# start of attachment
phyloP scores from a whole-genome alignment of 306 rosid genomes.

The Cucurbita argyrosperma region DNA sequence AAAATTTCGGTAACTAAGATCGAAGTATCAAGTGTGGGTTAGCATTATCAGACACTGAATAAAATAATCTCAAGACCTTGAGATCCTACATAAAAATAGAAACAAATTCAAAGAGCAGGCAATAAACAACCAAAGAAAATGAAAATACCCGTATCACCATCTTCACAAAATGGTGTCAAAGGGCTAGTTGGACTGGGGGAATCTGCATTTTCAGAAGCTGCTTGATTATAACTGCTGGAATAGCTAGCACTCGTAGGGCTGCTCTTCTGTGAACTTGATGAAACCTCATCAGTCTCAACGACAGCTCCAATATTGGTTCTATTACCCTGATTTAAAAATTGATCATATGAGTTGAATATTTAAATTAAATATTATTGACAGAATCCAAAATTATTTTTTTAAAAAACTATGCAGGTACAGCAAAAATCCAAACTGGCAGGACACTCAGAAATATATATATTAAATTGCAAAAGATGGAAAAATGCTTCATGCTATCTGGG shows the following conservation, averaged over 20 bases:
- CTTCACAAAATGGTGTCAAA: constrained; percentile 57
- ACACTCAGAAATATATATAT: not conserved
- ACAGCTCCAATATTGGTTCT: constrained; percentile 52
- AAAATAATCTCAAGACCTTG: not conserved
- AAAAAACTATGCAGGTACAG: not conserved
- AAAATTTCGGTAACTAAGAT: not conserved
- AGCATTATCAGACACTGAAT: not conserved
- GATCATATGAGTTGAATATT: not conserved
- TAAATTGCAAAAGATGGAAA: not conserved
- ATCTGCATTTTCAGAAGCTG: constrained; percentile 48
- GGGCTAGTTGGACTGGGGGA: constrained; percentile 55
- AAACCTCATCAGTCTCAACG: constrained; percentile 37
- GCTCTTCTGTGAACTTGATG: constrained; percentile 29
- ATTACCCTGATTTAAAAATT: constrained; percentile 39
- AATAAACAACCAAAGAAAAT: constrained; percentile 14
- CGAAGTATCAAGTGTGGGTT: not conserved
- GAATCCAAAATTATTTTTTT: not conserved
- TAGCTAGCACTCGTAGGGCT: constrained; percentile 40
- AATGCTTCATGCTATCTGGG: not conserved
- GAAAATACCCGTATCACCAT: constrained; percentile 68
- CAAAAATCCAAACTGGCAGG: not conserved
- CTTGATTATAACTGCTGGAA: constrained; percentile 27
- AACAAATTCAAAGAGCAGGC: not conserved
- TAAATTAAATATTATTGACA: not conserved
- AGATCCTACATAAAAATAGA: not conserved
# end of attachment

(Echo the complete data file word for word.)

phyloP scores from a whole-genome alignment of 306 rosid genomes.

The Cucurbita argyrosperma region DNA sequence AAAATTTCGGTAACTAAGATCGAAGTATCAAGTGTGGGTTAGCATTATCAGACACTGAATAAAATAATCTCAAGACCTTGAGATCCTACATAAAAATAGAAACAAATTCAAAGAGCAGGCAATAAACAACCAAAGAAAATGAAAATACCCGTATCACCATCTTCACAAAATGGTGTCAAAGGGCTAGTTGGACTGGGGGAATCTGCATTTTCAGAAGCTGCTTGATTATAACTGCTGGAATAGCTAGCACTCGTAGGGCTGCTCTTCTGTGAACTTGATGAAACCTCATCAGTCTCAACGACAGCTCCAATATTGGTTCTATTACCCTGATTTAAAAATTGATCATATGAGTTGAATATTTAAATTAAATATTATTGACAGAATCCAAAATTATTTTTTTAAAAAACTATGCAGGTACAGCAAAAATCCAAACTGGCAGGACACTCAGAAATATATATATTAAATTGCAAAAGATGGAAAAATGCTTCATGCTATCTGGG shows the following conservation, averaged over 20 bases:
- CTTCACAAAATGGTGTCAAA: constrained; percentile 57
- ACACTCAGAAATATATATAT: not conserved
- ACAGCTCCAATATTGGTTCT: constrained; percentile 52
- AAAATAATCTCAAGACCTTG: not conserved
- AAAAAACTATGCAGGTACAG: not conserved
- AAAATTTCGGTAACTAAGAT: not conserved
- AGCATTATCAGACACTGAAT: not conserved
- GATCATATGAGTTGAATATT: not conserved
- TAAATTGCAAAAGATGGAAA: not conserved
- ATCTGCATTTTCAGAAGCTG: constrained; percentile 48
- GGGCTAGTTGGACTGGGGGA: constrained; percentile 55
- AAACCTCATCAGTCTCAACG: constrained; percentile 37
- GCTCTTCTGTGAACTTGATG: constrained; percentile 29
- ATTACCCTGATTTAAAAATT: constrained; percentile 39
- AATAAACAACCAAAGAAAAT: constrained; percentile 14
- CGAAGTATCAAGTGTGGGTT: not conserved
- GAATCCAAAATTATTTTTTT: not conserved
- TAGCTAGCACTCGTAGGGCT: constrained; percentile 40
- AATGCTTCATGCTATCTGGG: not conserved
- GAAAATACCCGTATCACCAT: constrained; percentile 68
- CAAAAATCCAAACTGGCAGG: not conserved
- CTTGATTATAACTGCTGGAA: constrained; percentile 27
- AACAAATTCAAAGAGCAGGC: not conserved
- TAAATTAAATATTATTGACA: not conserved
- AGATCCTACATAAAAATAGA: not conserved